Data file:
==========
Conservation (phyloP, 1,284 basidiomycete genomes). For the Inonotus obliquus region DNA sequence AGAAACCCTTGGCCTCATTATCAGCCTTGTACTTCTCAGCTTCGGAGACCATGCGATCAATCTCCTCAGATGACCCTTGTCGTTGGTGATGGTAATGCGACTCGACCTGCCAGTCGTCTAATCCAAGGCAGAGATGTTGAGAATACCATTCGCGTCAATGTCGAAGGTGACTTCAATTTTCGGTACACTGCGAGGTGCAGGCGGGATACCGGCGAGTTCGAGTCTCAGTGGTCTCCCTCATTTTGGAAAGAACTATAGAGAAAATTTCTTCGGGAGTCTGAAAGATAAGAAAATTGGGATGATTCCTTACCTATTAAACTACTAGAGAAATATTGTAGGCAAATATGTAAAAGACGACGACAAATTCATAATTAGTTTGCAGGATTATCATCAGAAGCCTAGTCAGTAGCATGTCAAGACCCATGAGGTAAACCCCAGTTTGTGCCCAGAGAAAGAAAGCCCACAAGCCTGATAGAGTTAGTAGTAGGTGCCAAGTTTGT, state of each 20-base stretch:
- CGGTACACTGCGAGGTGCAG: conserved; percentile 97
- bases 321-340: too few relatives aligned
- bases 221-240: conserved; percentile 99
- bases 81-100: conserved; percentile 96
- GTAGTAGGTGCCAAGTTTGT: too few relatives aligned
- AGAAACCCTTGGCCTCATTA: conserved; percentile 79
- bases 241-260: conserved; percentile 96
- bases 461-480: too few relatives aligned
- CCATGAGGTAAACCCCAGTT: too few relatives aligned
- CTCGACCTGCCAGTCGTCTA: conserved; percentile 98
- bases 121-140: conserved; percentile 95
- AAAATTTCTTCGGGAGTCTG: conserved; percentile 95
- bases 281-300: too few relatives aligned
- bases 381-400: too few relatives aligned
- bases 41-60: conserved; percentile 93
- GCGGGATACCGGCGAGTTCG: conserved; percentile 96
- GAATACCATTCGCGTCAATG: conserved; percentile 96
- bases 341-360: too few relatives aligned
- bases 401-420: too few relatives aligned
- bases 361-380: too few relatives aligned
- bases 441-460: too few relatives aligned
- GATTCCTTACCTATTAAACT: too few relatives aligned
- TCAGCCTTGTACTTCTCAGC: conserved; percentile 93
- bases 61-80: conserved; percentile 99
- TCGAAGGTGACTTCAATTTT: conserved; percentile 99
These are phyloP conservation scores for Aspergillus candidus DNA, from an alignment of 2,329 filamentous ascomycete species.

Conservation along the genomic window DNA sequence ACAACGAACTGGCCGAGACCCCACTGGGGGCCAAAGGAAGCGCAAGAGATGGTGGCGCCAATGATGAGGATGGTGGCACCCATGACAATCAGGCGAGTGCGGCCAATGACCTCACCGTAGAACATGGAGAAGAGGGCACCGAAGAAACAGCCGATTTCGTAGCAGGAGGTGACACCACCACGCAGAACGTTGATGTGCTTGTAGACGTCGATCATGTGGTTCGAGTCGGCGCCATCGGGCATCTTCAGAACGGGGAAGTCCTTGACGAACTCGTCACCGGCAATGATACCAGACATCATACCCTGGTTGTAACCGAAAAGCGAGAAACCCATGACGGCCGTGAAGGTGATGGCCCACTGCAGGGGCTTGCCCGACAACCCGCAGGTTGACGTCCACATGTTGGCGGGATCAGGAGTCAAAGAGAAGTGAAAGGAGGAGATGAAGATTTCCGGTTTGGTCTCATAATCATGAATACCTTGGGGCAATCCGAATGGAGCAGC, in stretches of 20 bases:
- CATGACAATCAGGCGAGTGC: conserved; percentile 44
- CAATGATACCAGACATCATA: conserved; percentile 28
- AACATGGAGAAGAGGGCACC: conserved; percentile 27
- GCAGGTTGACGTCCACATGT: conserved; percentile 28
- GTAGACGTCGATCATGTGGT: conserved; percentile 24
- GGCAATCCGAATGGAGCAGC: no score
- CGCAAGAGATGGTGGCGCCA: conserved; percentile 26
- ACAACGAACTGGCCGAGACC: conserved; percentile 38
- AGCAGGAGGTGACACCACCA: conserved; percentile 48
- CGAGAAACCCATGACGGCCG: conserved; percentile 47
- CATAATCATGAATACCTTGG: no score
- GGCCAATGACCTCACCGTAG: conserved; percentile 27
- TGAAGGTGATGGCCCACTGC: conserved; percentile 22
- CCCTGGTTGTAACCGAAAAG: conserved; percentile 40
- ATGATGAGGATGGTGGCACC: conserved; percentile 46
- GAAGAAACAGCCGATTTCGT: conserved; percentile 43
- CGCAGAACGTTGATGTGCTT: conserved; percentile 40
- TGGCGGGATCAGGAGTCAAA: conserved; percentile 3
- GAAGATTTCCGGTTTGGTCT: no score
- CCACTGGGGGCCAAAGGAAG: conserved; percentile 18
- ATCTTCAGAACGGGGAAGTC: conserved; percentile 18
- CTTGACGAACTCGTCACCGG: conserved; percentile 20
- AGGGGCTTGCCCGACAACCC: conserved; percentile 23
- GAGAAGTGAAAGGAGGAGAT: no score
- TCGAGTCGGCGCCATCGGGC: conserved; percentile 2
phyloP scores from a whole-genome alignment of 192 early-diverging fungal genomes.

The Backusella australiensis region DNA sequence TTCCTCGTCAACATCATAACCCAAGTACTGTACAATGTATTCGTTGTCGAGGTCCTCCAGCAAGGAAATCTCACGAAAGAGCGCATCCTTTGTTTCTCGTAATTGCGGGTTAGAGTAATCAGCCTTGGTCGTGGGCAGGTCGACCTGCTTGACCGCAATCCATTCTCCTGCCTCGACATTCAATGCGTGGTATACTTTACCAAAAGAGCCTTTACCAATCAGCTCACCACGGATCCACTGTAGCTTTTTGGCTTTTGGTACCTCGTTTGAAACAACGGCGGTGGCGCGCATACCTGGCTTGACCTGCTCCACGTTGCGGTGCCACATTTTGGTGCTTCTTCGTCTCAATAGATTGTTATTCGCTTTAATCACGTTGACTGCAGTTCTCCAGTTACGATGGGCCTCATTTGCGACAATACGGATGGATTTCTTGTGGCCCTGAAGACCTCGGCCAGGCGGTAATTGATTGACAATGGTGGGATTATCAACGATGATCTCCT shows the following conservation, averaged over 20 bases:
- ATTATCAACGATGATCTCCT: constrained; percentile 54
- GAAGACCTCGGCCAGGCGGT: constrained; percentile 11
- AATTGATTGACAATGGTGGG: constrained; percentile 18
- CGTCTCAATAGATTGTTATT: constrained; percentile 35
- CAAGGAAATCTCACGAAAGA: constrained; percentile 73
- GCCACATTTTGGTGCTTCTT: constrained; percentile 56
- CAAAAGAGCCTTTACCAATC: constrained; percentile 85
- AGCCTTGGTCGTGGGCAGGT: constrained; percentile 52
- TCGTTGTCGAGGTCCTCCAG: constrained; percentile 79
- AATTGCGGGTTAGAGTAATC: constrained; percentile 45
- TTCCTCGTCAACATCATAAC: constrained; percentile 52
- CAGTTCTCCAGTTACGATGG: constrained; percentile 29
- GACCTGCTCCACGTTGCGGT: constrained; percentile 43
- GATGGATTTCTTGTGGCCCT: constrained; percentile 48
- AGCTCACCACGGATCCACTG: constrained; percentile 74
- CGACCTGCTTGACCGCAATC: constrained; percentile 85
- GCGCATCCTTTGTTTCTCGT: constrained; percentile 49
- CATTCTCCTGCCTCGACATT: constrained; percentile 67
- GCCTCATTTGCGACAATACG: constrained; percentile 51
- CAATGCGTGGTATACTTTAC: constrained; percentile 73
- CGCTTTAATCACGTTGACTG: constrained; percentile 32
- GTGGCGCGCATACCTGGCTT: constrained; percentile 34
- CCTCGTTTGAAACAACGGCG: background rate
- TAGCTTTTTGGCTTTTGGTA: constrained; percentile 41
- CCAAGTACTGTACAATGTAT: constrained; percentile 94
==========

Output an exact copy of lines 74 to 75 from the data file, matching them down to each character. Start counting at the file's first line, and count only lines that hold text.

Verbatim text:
- GCCTCATTTGCGACAATACG: constrained; percentile 51
- CAATGCGTGGTATACTTTAC: constrained; percentile 73